Your dentist may prescribe a crown, often called a “cap”, for various reasons. Generally, a crown replaces decayed or broken tooth structure to restore the form and function of the tooth. Then you are hit with a smathering of choices—PFM, gold, ceramic, zirconia… yada, yada, yada.
Let us explore the common materials…
High nobel gold crowns are, afterall, the “gold standard”. These metals have al least 60% gold with some other metals mixred in for workability. Gold is biocompatible, strong, kind to the opposing teeth, and can wear well even if thin. The dentist can be very conservative with the amount of tooth structure removed. But, the downfall in our esthetic driven culture is that it is visible.
“PFM” OR PORCELAIN-FUSED-TO-GOLD
Here, the understructure of the crown (the coping) is gold with porcelain baked over it to make the crown tooth colored. Even if the porcelain breaks, the metal underneath protects the tooth.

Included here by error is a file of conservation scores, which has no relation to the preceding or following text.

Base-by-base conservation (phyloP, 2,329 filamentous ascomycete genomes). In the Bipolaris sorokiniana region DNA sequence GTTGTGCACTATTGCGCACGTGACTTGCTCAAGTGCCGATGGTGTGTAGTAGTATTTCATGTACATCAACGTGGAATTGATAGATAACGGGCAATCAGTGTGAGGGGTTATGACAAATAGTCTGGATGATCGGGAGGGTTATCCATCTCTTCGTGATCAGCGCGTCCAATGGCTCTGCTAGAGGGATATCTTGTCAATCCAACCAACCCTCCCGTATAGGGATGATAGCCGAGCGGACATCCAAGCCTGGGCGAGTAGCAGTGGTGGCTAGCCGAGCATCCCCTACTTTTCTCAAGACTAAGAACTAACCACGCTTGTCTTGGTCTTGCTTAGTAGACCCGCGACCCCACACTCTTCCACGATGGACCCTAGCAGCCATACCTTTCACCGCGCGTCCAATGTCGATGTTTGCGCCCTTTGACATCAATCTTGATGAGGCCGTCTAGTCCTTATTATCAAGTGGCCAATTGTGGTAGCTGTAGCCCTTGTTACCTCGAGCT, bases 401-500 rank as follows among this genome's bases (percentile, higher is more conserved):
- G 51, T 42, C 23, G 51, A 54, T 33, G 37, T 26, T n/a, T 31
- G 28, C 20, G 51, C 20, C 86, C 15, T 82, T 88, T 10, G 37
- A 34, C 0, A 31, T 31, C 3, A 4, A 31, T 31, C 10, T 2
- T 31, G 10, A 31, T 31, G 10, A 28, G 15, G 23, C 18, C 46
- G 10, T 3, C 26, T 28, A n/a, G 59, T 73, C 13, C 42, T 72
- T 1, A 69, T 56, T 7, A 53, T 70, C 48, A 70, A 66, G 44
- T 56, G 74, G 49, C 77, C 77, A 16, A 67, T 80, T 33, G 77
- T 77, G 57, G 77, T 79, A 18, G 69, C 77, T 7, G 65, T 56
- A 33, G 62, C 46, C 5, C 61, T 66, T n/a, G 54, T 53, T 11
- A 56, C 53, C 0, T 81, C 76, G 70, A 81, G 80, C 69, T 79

Zirconia is actually a sintered metal but is white in appearance! It is very strong and makes a great understructure for dental bridges. For this material to work, the dentist must reduce the tooth enough to achieve a two millimeter material thickness.
The evolution of pressed ceramics has revolutionized the esthetic capabilities of crowns. The ultra-dense material is strong enough for molar crowns and esthetic enough to create the smile you have always wanted. The crown is milled from a block of material and then can be finished with stains for a very realistic look.
WORD OF CAUTION
Those margaritas south of the border may prompt you to get your crowns On a dental vacay. Many countries do not regulate the materials used. I have had people come back with a mouth full of porcelain fused to a BASE METAL crowns. Base metals often have NICKLE in them (a high allergen) and BERYLLIUM (an aerosole carcinogen). The end result is greenish-blue swollen itchy gums. *YUCK*